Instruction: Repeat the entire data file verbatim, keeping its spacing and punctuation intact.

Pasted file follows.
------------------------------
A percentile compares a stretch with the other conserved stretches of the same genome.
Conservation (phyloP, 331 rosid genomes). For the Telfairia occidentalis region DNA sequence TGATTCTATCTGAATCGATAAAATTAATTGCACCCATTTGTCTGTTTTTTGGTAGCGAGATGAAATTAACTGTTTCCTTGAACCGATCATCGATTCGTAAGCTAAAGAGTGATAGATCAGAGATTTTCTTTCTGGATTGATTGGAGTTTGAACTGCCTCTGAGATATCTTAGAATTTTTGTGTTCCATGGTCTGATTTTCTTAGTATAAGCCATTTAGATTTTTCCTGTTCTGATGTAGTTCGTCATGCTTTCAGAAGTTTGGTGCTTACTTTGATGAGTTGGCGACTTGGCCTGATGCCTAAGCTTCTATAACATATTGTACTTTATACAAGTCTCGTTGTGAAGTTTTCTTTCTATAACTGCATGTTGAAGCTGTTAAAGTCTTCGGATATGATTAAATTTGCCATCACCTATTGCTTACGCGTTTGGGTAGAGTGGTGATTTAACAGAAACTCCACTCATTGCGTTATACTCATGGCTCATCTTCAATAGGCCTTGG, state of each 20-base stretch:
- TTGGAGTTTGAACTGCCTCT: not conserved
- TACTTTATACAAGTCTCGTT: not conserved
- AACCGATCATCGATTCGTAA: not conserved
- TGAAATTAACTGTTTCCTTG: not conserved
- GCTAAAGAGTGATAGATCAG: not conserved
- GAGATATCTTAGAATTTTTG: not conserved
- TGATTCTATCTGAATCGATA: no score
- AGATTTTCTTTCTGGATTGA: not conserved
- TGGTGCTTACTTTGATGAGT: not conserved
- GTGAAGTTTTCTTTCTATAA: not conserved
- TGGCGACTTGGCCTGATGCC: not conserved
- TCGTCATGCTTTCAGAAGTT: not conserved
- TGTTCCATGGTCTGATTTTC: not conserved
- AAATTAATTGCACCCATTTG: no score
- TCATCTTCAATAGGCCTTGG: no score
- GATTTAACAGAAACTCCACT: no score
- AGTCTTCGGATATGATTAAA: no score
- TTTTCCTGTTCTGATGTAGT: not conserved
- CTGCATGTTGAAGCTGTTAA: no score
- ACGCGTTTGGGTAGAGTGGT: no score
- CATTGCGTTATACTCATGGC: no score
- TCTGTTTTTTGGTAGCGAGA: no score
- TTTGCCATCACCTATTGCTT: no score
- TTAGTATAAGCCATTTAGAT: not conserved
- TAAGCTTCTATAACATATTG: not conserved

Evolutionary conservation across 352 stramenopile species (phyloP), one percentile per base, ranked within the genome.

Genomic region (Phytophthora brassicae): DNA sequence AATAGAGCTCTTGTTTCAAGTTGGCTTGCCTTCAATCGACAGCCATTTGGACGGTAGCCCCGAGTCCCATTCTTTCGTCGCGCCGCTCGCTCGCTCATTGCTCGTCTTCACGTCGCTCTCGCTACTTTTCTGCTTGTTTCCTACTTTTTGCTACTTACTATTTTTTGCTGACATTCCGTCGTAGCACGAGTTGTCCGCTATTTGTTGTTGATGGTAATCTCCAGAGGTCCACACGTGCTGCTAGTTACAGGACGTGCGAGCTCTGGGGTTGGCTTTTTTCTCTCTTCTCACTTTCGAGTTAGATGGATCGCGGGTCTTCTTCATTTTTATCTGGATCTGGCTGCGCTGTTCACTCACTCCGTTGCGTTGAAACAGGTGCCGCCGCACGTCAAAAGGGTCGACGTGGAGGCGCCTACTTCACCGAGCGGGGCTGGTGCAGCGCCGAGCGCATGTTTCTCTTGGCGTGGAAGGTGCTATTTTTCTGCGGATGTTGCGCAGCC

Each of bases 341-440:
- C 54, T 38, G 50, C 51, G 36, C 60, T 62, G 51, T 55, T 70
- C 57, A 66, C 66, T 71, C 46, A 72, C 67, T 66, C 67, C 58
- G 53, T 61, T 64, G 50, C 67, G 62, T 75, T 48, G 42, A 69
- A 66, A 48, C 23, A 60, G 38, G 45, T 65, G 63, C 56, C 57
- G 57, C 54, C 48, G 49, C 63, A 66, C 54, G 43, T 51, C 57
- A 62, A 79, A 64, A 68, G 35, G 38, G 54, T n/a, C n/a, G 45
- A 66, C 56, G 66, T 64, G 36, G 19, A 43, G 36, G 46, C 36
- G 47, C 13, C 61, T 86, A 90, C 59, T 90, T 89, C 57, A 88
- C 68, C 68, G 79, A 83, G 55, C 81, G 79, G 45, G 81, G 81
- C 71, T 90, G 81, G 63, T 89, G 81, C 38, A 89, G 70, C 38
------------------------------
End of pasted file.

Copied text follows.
A percentile compares a stretch with the other conserved stretches of the same genome.
Conservation (phyloP, 331 rosid genomes). For the Telfairia occidentalis region DNA sequence TGATTCTATCTGAATCGATAAAATTAATTGCACCCATTTGTCTGTTTTTTGGTAGCGAGATGAAATTAACTGTTTCCTTGAACCGATCATCGATTCGTAAGCTAAAGAGTGATAGATCAGAGATTTTCTTTCTGGATTGATTGGAGTTTGAACTGCCTCTGAGATATCTTAGAATTTTTGTGTTCCATGGTCTGATTTTCTTAGTATAAGCCATTTAGATTTTTCCTGTTCTGATGTAGTTCGTCATGCTTTCAGAAGTTTGGTGCTTACTTTGATGAGTTGGCGACTTGGCCTGATGCCTAAGCTTCTATAACATATTGTACTTTATACAAGTCTCGTTGTGAAGTTTTCTTTCTATAACTGCATGTTGAAGCTGTTAAAGTCTTCGGATATGATTAAATTTGCCATCACCTATTGCTTACGCGTTTGGGTAGAGTGGTGATTTAACAGAAACTCCACTCATTGCGTTATACTCATGGCTCATCTTCAATAGGCCTTGG, state of each 20-base stretch:
- TTGGAGTTTGAACTGCCTCT: not conserved
- TACTTTATACAAGTCTCGTT: not conserved
- AACCGATCATCGATTCGTAA: not conserved
- TGAAATTAACTGTTTCCTTG: not conserved
- GCTAAAGAGTGATAGATCAG: not conserved
- GAGATATCTTAGAATTTTTG: not conserved
- TGATTCTATCTGAATCGATA: no score
- AGATTTTCTTTCTGGATTGA: not conserved
- TGGTGCTTACTTTGATGAGT: not conserved
- GTGAAGTTTTCTTTCTATAA: not conserved
- TGGCGACTTGGCCTGATGCC: not conserved
- TCGTCATGCTTTCAGAAGTT: not conserved
- TGTTCCATGGTCTGATTTTC: not conserved
- AAATTAATTGCACCCATTTG: no score
- TCATCTTCAATAGGCCTTGG: no score
- GATTTAACAGAAACTCCACT: no score
- AGTCTTCGGATATGATTAAA: no score
- TTTTCCTGTTCTGATGTAGT: not conserved
- CTGCATGTTGAAGCTGTTAA: no score
- ACGCGTTTGGGTAGAGTGGT: no score
- CATTGCGTTATACTCATGGC: no score
- TCTGTTTTTTGGTAGCGAGA: no score
- TTTGCCATCACCTATTGCTT: no score
- TTAGTATAAGCCATTTAGAT: not conserved
- TAAGCTTCTATAACATATTG: not conserved

Evolutionary conservation across 352 stramenopile species (phyloP), one percentile per base, ranked within the genome.

Genomic region (Phytophthora brassicae): DNA sequence AATAGAGCTCTTGTTTCAAGTTGGCTTGCCTTCAATCGACAGCCATTTGGACGGTAGCCCCGAGTCCCATTCTTTCGTCGCGCCGCTCGCTCGCTCATTGCTCGTCTTCACGTCGCTCTCGCTACTTTTCTGCTTGTTTCCTACTTTTTGCTACTTACTATTTTTTGCTGACATTCCGTCGTAGCACGAGTTGTCCGCTATTTGTTGTTGATGGTAATCTCCAGAGGTCCACACGTGCTGCTAGTTACAGGACGTGCGAGCTCTGGGGTTGGCTTTTTTCTCTCTTCTCACTTTCGAGTTAGATGGATCGCGGGTCTTCTTCATTTTTATCTGGATCTGGCTGCGCTGTTCACTCACTCCGTTGCGTTGAAACAGGTGCCGCCGCACGTCAAAAGGGTCGACGTGGAGGCGCCTACTTCACCGAGCGGGGCTGGTGCAGCGCCGAGCGCATGTTTCTCTTGGCGTGGAAGGTGCTATTTTTCTGCGGATGTTGCGCAGCC

Each of bases 341-440:
- C 54, T 38, G 50, C 51, G 36, C 60, T 62, G 51, T 55, T 70
- C 57, A 66, C 66, T 71, C 46, A 72, C 67, T 66, C 67, C 58
- G 53, T 61, T 64, G 50, C 67, G 62, T 75, T 48, G 42, A 69
- A 66, A 48, C 23, A 60, G 38, G 45, T 65, G 63, C 56, C 57
- G 57, C 54, C 48, G 49, C 63, A 66, C 54, G 43, T 51, C 57
- A 62, A 79, A 64, A 68, G 35, G 38, G 54, T n/a, C n/a, G 45
- A 66, C 56, G 66, T 64, G 36, G 19, A 43, G 36, G 46, C 36
- G 47, C 13, C 61, T 86, A 90, C 59, T 90, T 89, C 57, A 88
- C 68, C 68, G 79, A 83, G 55, C 81, G 79, G 45, G 81, G 81
- C 71, T 90, G 81, G 63, T 89, G 81, C 38, A 89, G 70, C 38